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Composition G4

Composition G4
signed, dated and inscribed 'Moholy=Nagy zu Galalithbild G4 (26)' (on the reverse of the paper); signed again, dated and inscribed 'MOHOLY=NAGY G26' (on the backboard)
oil on red Galalith over India ink and wash on paper
15 3/4 x 19 5/8 in. (40 x 49.6 cm.)
Executed in 1926
Private collection, Zurich, by whom acquired directly from the artist, by 1934, and thence by descent; sale, Christie’s, London, 4 February 2014, lot 11.
Acquired at the above sale by the present owner.
Exh. cat., Albers and Moholy-Nagy: from the Bauhaus to the New World, Tate Modern, London, 2006, no. 13, p. 18 (illustrated; titled ‘Composition’, dated '1925-1927' and with incorrect medium).
A. Schulz Marty, ‘Eine Galalithplatte als Gestaltungmedium und Bildträger im Werk ‘Composition G4‘ von László Moholy-Nagy‘, in Zeitschrift für Kunsttechnologie und Konservierung, vol. I, Worms, 2007, pp. 33-37 (illustrated pp. 33-35; details illustrated p. 36).
Zurich, Kunsthaus, Abstrakte und surrealistische Malerei und Plastik, October - November 1929, no. 89, p. 18 (titled 'G IV'; with incorrect dimensions).
Zurich, Kunsthaus, Neue Deutsche Malerei, June - July 1934, no. 84, p. 12 (titled 'G IV'; dated '1925-1926').
Zurich, Galerie Orlando, Das Bauhaus, Weimar, Dessau, Berlin und The New Bauhaus Chicago, April - October 2005, p. 54 (illustrated; titled 'Composition'; dated 'circa 1921' and with incorrect medium).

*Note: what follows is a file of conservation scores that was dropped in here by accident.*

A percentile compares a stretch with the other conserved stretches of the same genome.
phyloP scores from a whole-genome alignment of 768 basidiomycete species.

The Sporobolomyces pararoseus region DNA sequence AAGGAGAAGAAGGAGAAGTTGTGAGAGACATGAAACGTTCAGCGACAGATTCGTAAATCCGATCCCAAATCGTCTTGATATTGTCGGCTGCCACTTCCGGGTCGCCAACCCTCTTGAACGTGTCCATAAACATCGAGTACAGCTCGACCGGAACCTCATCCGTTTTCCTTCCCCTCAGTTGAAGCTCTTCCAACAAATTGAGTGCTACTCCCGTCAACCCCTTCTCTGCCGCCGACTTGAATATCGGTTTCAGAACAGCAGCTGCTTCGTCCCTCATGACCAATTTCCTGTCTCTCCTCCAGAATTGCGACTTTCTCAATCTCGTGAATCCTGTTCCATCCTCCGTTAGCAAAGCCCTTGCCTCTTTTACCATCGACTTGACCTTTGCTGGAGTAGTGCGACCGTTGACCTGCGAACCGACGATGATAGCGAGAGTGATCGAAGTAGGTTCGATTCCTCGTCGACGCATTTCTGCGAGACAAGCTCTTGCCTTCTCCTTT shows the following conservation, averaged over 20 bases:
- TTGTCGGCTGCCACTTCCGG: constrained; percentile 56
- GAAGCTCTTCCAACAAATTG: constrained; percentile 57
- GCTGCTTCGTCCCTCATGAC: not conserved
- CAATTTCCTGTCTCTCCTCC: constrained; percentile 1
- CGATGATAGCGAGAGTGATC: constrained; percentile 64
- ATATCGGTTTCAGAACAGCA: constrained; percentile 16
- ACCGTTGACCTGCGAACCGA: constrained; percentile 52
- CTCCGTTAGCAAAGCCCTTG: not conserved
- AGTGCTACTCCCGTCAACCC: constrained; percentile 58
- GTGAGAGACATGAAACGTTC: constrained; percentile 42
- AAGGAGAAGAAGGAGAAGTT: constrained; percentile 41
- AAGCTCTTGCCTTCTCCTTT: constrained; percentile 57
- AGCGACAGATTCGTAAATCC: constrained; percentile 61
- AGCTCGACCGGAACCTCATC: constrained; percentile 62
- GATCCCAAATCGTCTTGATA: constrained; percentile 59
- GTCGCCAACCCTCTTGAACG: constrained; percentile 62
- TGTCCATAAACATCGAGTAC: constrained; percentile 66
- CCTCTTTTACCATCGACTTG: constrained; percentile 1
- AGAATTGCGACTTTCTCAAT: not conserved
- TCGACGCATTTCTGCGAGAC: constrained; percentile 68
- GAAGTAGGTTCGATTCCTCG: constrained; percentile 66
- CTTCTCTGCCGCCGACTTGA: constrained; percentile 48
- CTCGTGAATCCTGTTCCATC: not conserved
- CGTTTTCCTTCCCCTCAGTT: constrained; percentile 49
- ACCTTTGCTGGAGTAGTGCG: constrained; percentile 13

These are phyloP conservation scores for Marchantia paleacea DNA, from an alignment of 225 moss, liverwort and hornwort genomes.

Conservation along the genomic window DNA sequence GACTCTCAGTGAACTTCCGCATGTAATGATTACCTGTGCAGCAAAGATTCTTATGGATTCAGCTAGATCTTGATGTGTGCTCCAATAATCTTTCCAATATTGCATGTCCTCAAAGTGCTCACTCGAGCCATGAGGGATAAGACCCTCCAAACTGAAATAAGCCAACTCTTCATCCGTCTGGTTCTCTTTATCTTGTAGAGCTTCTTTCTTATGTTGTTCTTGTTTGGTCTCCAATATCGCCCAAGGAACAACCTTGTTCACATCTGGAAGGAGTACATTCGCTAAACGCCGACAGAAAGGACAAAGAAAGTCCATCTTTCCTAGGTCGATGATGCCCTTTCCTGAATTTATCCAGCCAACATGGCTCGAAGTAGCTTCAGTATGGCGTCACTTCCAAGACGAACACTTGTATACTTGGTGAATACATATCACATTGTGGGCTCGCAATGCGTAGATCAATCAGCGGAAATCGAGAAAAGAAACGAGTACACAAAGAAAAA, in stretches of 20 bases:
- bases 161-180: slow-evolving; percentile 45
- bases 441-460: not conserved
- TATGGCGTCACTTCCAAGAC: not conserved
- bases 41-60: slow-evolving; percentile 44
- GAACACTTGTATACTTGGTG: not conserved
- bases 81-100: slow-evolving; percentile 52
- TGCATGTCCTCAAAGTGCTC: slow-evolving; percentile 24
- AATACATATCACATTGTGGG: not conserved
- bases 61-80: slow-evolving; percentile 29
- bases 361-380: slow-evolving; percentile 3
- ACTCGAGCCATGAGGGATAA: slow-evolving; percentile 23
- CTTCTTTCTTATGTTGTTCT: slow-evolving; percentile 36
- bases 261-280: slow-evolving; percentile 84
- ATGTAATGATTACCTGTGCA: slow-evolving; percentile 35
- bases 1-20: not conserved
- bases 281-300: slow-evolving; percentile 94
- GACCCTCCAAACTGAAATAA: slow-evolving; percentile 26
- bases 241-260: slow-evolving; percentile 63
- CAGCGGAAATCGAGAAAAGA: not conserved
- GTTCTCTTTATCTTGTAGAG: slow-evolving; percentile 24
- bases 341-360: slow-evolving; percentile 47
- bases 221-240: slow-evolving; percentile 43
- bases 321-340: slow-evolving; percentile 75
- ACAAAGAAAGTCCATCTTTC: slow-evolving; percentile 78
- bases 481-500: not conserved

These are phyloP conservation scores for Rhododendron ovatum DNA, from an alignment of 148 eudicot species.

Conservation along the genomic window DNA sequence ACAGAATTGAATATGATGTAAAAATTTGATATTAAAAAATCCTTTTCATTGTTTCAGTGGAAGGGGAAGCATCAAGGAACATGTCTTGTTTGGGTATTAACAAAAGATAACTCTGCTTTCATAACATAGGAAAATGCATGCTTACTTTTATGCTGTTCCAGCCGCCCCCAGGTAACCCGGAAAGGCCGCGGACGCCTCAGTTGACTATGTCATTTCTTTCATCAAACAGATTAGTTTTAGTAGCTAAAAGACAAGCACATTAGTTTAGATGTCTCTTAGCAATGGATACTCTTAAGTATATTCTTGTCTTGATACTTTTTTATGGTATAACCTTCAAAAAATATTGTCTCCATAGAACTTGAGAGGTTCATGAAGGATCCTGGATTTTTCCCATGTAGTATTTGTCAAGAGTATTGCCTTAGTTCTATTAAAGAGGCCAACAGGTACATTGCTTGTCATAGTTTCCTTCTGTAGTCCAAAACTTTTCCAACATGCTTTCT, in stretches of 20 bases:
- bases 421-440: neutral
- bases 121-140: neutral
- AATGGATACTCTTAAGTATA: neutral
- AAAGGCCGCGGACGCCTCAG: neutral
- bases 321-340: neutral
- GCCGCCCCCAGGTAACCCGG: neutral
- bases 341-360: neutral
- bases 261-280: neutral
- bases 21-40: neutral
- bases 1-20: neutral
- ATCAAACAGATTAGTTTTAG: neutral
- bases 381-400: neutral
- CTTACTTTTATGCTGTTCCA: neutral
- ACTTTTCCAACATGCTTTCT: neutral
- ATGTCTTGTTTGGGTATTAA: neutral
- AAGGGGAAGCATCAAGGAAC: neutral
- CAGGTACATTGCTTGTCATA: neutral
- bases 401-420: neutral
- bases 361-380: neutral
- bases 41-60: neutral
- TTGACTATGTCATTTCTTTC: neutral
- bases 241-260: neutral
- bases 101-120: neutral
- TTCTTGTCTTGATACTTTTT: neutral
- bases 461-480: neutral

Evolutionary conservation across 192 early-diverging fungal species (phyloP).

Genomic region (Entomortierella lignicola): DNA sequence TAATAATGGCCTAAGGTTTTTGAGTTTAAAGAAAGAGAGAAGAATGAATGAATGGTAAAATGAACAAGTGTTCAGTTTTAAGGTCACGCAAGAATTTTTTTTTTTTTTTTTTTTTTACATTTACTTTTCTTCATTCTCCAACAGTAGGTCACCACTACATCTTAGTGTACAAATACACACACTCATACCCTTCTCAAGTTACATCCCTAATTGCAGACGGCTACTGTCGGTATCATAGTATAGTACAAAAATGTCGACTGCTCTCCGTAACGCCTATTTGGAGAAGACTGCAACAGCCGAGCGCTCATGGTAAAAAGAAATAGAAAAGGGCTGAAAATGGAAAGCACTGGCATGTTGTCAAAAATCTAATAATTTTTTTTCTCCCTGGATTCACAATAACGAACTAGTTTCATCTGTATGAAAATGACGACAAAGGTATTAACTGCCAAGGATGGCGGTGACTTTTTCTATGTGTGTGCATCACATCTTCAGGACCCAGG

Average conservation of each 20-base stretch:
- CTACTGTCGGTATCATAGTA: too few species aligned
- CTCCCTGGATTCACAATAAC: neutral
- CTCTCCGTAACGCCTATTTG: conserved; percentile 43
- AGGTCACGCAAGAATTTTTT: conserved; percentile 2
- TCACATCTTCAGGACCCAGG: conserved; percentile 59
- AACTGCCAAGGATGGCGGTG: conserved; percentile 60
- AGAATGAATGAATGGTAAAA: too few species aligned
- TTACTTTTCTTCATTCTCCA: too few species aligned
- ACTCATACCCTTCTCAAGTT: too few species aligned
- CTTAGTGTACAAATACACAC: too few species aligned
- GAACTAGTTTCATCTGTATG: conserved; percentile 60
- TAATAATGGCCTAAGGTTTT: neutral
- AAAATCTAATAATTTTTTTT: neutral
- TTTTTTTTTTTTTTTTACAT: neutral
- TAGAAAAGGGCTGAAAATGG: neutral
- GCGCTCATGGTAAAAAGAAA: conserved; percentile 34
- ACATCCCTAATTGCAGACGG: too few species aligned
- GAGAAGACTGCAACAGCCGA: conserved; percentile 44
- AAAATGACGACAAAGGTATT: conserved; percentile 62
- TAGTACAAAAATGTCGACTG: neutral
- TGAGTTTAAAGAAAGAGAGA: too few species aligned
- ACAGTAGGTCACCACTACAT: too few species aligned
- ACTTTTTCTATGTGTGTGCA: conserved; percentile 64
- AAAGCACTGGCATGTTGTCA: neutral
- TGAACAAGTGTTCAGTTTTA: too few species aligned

Special notice
This lot has been imported from outside of the UK for sale and placed under the Temporary Admission regime. Import VAT is payable at 5% on the hammer price. VAT at 20% will be added to the buyer’s premium but will not be shown separately on our invoice.
Further details
Ms Hattula Moholy-Nagy has confirmed the authenticity of this work.

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Lot Essay

Conveying a sense of harmony and counterbalance through a subtle mastery of colour, light and space, Composition G4 is an exquisite example of László Moholy-Nagy’s radical investigations into the potential of light as an active medium in a work of art. Created in 1926, this intriguing composition emerged during a period of rapid evolution and fervent creativity in the artist’s oeuvre, as he pushed the boundaries of his experimental vision while working as a teacher at the Bauhaus in Dessau. Moholy had been appointed a Master at the revolutionary art school in 1923, the youngest artist to be given this title, with responsibility for leading the famous one-year foundation course. His arrival coincided with a major shift in the school’s philosophy towards a more Constructivist aesthetic, which aimed at a closer alignment between art and the demands of modern industry.